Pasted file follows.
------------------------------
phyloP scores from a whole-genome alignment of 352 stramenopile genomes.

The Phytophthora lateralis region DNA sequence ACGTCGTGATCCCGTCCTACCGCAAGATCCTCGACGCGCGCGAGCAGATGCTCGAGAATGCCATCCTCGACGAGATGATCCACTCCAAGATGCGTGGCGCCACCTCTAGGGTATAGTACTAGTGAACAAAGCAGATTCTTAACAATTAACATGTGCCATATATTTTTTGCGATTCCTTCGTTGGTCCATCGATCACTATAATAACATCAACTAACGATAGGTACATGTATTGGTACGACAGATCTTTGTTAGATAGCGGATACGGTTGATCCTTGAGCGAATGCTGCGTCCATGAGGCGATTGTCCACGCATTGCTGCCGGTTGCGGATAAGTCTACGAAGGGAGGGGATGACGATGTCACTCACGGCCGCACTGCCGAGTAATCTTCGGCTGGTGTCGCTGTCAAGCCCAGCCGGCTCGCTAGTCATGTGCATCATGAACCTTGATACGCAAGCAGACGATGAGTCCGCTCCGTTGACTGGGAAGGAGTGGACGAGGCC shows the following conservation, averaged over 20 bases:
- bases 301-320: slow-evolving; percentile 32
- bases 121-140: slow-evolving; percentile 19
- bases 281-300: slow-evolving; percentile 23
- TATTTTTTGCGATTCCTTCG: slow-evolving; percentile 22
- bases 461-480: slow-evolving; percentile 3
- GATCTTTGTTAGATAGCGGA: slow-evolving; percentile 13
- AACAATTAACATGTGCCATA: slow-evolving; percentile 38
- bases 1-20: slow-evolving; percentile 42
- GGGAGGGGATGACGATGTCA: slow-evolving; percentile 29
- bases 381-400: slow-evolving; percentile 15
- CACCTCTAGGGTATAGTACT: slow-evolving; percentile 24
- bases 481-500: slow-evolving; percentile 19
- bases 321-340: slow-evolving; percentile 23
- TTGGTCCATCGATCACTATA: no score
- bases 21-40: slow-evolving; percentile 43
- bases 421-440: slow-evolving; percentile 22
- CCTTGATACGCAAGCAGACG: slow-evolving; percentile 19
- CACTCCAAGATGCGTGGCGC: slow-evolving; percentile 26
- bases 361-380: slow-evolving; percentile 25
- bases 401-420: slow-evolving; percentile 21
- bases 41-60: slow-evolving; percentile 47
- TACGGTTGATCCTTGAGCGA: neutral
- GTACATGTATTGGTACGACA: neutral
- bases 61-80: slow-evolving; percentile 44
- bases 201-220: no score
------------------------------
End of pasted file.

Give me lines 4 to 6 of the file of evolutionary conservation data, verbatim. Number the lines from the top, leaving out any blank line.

- bases 121-140: slow-evolving; percentile 19
- bases 281-300: slow-evolving; percentile 23
- TATTTTTTGCGATTCCTTCG: slow-evolving; percentile 22